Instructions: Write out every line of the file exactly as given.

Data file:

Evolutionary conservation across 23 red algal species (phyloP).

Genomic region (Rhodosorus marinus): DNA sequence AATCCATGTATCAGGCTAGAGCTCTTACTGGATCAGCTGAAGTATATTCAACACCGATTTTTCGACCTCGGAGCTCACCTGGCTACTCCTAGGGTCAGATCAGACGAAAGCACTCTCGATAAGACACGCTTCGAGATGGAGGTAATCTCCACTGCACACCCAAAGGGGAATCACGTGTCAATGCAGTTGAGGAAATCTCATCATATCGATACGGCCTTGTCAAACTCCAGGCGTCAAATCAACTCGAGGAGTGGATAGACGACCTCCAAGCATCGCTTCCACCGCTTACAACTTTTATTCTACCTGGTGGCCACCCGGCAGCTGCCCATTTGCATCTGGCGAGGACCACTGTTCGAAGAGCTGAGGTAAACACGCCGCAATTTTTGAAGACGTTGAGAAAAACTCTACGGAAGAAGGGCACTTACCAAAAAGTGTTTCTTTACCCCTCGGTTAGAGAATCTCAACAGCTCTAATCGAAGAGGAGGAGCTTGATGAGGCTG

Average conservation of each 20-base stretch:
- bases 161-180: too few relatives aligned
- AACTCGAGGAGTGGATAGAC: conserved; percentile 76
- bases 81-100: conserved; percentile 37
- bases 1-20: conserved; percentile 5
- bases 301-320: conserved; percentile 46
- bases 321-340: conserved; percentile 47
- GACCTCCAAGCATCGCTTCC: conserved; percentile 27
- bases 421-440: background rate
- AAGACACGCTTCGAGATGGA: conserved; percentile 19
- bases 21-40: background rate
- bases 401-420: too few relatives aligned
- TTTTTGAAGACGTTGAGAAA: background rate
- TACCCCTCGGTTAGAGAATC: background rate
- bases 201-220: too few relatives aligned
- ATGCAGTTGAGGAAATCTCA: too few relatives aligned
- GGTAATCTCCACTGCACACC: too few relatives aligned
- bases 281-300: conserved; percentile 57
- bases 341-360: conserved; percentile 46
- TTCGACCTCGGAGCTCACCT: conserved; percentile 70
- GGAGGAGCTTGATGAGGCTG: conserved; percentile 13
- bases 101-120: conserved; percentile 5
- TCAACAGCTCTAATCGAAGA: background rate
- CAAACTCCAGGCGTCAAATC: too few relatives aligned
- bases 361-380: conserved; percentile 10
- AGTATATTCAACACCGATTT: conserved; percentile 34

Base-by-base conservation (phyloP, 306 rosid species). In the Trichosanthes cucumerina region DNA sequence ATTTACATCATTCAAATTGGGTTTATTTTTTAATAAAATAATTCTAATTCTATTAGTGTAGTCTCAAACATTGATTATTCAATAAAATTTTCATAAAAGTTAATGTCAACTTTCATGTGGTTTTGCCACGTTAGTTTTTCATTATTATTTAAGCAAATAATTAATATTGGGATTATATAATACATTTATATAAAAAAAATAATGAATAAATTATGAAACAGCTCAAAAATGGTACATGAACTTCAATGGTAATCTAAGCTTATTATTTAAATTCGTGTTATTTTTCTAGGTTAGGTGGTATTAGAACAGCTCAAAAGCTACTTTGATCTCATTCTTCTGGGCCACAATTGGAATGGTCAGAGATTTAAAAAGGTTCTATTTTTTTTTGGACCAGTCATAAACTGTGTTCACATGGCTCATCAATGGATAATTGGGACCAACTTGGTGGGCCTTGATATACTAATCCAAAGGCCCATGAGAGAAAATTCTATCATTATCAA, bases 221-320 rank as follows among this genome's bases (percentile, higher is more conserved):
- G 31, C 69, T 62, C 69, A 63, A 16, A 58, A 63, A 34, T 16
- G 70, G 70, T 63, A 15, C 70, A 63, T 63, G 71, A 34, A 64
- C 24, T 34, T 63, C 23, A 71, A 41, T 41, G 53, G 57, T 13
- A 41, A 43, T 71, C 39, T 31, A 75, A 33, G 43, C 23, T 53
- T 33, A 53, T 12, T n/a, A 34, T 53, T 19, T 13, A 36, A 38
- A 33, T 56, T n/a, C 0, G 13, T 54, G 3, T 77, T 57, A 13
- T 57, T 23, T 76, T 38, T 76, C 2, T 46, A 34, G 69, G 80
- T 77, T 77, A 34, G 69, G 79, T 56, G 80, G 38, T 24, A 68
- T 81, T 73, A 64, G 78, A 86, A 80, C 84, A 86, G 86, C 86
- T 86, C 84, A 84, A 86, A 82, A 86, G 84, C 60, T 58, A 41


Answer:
Evolutionary conservation across 23 red algal species (phyloP).

Genomic region (Rhodosorus marinus): DNA sequence AATCCATGTATCAGGCTAGAGCTCTTACTGGATCAGCTGAAGTATATTCAACACCGATTTTTCGACCTCGGAGCTCACCTGGCTACTCCTAGGGTCAGATCAGACGAAAGCACTCTCGATAAGACACGCTTCGAGATGGAGGTAATCTCCACTGCACACCCAAAGGGGAATCACGTGTCAATGCAGTTGAGGAAATCTCATCATATCGATACGGCCTTGTCAAACTCCAGGCGTCAAATCAACTCGAGGAGTGGATAGACGACCTCCAAGCATCGCTTCCACCGCTTACAACTTTTATTCTACCTGGTGGCCACCCGGCAGCTGCCCATTTGCATCTGGCGAGGACCACTGTTCGAAGAGCTGAGGTAAACACGCCGCAATTTTTGAAGACGTTGAGAAAAACTCTACGGAAGAAGGGCACTTACCAAAAAGTGTTTCTTTACCCCTCGGTTAGAGAATCTCAACAGCTCTAATCGAAGAGGAGGAGCTTGATGAGGCTG

Average conservation of each 20-base stretch:
- bases 161-180: too few relatives aligned
- AACTCGAGGAGTGGATAGAC: conserved; percentile 76
- bases 81-100: conserved; percentile 37
- bases 1-20: conserved; percentile 5
- bases 301-320: conserved; percentile 46
- bases 321-340: conserved; percentile 47
- GACCTCCAAGCATCGCTTCC: conserved; percentile 27
- bases 421-440: background rate
- AAGACACGCTTCGAGATGGA: conserved; percentile 19
- bases 21-40: background rate
- bases 401-420: too few relatives aligned
- TTTTTGAAGACGTTGAGAAA: background rate
- TACCCCTCGGTTAGAGAATC: background rate
- bases 201-220: too few relatives aligned
- ATGCAGTTGAGGAAATCTCA: too few relatives aligned
- GGTAATCTCCACTGCACACC: too few relatives aligned
- bases 281-300: conserved; percentile 57
- bases 341-360: conserved; percentile 46
- TTCGACCTCGGAGCTCACCT: conserved; percentile 70
- GGAGGAGCTTGATGAGGCTG: conserved; percentile 13
- bases 101-120: conserved; percentile 5
- TCAACAGCTCTAATCGAAGA: background rate
- CAAACTCCAGGCGTCAAATC: too few relatives aligned
- bases 361-380: conserved; percentile 10
- AGTATATTCAACACCGATTT: conserved; percentile 34

Base-by-base conservation (phyloP, 306 rosid species). In the Trichosanthes cucumerina region DNA sequence ATTTACATCATTCAAATTGGGTTTATTTTTTAATAAAATAATTCTAATTCTATTAGTGTAGTCTCAAACATTGATTATTCAATAAAATTTTCATAAAAGTTAATGTCAACTTTCATGTGGTTTTGCCACGTTAGTTTTTCATTATTATTTAAGCAAATAATTAATATTGGGATTATATAATACATTTATATAAAAAAAATAATGAATAAATTATGAAACAGCTCAAAAATGGTACATGAACTTCAATGGTAATCTAAGCTTATTATTTAAATTCGTGTTATTTTTCTAGGTTAGGTGGTATTAGAACAGCTCAAAAGCTACTTTGATCTCATTCTTCTGGGCCACAATTGGAATGGTCAGAGATTTAAAAAGGTTCTATTTTTTTTTGGACCAGTCATAAACTGTGTTCACATGGCTCATCAATGGATAATTGGGACCAACTTGGTGGGCCTTGATATACTAATCCAAAGGCCCATGAGAGAAAATTCTATCATTATCAA, bases 221-320 rank as follows among this genome's bases (percentile, higher is more conserved):
- G 31, C 69, T 62, C 69, A 63, A 16, A 58, A 63, A 34, T 16
- G 70, G 70, T 63, A 15, C 70, A 63, T 63, G 71, A 34, A 64
- C 24, T 34, T 63, C 23, A 71, A 41, T 41, G 53, G 57, T 13
- A 41, A 43, T 71, C 39, T 31, A 75, A 33, G 43, C 23, T 53
- T 33, A 53, T 12, T n/a, A 34, T 53, T 19, T 13, A 36, A 38
- A 33, T 56, T n/a, C 0, G 13, T 54, G 3, T 77, T 57, A 13
- T 57, T 23, T 76, T 38, T 76, C 2, T 46, A 34, G 69, G 80
- T 77, T 77, A 34, G 69, G 79, T 56, G 80, G 38, T 24, A 68
- T 81, T 73, A 64, G 78, A 86, A 80, C 84, A 86, G 86, C 86
- T 86, C 84, A 84, A 86, A 82, A 86, G 84, C 60, T 58, A 41